Daily Quote


No matter where you finished, you now have words written, your first draft.

Step 1. You may need to finish some words to get the story completely done, and then comes the hard part.

Step 2. The marinating. Once your draft is done, put it away for a while and work on something else. Maybe it only needs a week or two, but it might need longer. You will know. The key is to let enough time pass that you can look at the draft with fresh eyes. Before you start…

Step 3. Editing.

What step are you on? Are you finishing your story? Or are your ready to let it sit for a while?


Keep on writing.

Jo Hawk The Writer

2 thoughts on “Daily Quote

  1. That implies that the first draft is a trying experience. I look at it as a challenge to myself to create something that will appeal to others and who will enjoy what i have created. I tend to think of it in the same vain as the sculptor who chisels out his sculpture roughly and then comes back and refines it to bring out the beauty of the creation along with the beauty of the stone. Is that why they call it the rough draft? Editing is the first refinement. Proof reading is the next refinement. And i think that the accomplished author probably makes several refinements to their work. Letting it maronate is a really good analogy. If you let your work set for one, two, three or more days the author forgets what they have said precicely and I generally say to myself why did I say it like that. The most important thing is to use speach and speach paterns that the author and others would use otherwise it fails to sound natural to the reader. I submit that no one can create a good piece of work with one draft and no refinements. When I wrote technical documents my work always got at least one review and generally two not to mention review by supervision peers and supervision. And the most critical review came from the user of the document.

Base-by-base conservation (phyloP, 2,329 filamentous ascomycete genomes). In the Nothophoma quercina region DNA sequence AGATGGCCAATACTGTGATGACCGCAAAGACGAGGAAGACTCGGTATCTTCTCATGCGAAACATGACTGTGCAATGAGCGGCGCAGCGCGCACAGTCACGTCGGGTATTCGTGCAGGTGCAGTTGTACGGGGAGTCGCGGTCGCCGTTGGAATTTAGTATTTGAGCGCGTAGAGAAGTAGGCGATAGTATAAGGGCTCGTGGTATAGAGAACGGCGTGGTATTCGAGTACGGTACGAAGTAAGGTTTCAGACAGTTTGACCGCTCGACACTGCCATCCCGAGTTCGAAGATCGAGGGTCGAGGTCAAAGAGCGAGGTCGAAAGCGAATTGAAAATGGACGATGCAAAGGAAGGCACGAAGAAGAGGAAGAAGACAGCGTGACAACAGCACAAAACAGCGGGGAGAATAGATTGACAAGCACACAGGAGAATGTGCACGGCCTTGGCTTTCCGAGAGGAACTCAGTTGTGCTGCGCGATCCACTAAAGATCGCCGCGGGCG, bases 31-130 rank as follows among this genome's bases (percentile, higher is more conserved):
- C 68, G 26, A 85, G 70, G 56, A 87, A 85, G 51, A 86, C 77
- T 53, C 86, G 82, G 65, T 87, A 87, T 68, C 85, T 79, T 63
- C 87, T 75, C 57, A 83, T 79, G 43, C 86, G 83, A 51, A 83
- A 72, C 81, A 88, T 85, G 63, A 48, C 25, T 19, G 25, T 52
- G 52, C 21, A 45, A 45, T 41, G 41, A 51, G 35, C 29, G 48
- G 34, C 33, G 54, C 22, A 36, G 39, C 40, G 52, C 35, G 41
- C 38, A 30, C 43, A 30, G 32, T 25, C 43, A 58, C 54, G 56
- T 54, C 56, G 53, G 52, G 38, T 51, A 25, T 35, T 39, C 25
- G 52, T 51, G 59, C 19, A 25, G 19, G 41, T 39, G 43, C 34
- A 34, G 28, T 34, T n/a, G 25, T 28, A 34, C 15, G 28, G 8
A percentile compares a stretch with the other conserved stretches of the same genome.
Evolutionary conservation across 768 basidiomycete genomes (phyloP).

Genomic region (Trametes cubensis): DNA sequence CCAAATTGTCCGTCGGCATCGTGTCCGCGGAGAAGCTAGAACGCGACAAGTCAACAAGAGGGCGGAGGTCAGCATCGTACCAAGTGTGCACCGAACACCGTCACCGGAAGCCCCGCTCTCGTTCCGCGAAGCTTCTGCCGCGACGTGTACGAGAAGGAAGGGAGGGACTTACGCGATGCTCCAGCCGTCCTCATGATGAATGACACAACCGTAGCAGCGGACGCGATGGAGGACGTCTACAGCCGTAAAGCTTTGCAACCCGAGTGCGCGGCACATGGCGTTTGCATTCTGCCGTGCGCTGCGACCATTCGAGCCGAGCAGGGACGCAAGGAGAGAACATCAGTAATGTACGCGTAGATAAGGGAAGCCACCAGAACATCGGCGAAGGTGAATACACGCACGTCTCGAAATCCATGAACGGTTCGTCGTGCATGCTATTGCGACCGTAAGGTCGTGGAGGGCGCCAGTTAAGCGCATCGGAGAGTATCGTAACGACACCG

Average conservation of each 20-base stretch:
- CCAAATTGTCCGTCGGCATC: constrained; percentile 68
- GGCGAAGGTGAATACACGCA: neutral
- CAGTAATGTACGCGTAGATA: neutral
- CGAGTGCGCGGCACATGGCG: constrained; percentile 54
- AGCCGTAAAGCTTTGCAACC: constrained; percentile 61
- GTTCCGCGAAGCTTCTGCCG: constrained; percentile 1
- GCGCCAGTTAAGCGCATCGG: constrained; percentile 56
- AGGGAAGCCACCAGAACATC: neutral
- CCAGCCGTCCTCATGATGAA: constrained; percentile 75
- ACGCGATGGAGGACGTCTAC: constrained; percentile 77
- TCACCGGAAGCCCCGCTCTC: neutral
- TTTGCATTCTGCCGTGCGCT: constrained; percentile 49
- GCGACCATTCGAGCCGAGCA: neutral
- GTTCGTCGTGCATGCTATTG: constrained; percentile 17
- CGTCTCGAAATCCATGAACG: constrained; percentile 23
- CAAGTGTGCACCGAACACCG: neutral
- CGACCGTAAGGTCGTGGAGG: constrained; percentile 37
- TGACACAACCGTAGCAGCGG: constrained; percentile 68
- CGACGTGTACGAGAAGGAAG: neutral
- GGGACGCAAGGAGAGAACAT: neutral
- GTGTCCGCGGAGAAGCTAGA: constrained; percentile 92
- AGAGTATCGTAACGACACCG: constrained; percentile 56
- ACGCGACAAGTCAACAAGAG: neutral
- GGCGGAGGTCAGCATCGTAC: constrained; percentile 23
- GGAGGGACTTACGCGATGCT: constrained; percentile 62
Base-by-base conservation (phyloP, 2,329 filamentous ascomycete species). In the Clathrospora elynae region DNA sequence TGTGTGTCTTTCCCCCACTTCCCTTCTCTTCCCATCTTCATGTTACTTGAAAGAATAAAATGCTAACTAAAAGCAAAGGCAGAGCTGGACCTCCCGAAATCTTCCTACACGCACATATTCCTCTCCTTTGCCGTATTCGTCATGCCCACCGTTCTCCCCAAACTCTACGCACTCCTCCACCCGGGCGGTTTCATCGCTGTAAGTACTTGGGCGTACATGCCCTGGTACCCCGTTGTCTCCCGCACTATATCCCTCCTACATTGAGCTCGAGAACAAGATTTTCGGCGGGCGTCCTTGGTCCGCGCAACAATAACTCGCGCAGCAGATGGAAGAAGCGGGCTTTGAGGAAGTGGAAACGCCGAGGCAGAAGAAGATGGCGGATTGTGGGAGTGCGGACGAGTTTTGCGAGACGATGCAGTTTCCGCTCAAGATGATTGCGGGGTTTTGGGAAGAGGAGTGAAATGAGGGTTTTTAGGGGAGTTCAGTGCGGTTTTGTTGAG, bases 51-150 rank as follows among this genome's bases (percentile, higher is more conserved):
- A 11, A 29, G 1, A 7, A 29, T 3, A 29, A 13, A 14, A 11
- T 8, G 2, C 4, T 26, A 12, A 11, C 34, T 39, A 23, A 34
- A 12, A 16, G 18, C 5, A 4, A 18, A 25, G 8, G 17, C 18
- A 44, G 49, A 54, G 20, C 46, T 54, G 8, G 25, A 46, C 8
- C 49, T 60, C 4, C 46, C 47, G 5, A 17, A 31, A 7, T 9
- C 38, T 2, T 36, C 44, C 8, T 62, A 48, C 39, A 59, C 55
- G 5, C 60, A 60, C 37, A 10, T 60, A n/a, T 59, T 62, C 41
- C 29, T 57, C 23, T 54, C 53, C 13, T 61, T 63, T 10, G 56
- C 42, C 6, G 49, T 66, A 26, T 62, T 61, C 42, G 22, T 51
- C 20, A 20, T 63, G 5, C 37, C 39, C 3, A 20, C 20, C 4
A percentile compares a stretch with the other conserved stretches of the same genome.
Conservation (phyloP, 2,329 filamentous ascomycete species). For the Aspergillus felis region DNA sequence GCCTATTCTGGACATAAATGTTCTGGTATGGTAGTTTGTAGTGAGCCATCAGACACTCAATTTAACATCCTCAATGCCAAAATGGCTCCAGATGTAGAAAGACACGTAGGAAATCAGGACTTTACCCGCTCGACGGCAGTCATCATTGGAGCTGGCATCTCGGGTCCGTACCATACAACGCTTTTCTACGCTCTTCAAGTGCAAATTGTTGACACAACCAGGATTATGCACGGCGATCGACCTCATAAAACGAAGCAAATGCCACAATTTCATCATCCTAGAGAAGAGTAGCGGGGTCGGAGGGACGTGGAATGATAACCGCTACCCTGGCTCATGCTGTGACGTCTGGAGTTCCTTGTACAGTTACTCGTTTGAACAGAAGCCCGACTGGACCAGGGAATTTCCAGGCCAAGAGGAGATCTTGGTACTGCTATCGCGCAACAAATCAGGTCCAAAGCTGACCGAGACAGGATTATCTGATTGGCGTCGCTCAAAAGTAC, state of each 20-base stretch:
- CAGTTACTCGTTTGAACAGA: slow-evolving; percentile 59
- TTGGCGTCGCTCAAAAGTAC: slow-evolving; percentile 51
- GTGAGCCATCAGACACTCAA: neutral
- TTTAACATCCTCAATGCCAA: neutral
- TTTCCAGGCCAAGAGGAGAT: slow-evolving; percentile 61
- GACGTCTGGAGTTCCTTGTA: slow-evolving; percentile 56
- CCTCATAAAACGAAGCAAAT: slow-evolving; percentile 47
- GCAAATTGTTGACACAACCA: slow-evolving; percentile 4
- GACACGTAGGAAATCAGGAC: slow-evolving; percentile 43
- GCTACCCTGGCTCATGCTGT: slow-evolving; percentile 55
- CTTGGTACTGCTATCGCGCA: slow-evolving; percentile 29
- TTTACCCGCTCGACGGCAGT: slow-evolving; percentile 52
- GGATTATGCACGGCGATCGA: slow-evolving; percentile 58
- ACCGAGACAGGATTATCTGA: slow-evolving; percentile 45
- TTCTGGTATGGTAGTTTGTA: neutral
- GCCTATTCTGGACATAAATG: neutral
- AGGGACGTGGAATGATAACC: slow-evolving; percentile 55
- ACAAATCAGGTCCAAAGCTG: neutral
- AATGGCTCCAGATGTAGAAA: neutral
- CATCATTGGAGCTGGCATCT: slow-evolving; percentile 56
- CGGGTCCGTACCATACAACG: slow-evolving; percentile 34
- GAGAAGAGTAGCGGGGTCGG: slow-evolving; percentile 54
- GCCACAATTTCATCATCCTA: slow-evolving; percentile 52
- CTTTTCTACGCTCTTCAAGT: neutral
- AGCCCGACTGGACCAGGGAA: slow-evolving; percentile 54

• I think the first draft can be a disappointment, in that it never quite measures up the ideal you imagine before you first set to work. When you read what you have written it can never compare with the dream. It, by no means, implies what you have written is rubbish. As you say, we need to be kind to ourselves, allow time to gain perspective and really see what is there. From there we can discover plot holes, rewrite, delete, tweak and improve. It is a process requiring objective input not only from our own point of view but also from alpha and then beta readers. Writing is, indeed, work.


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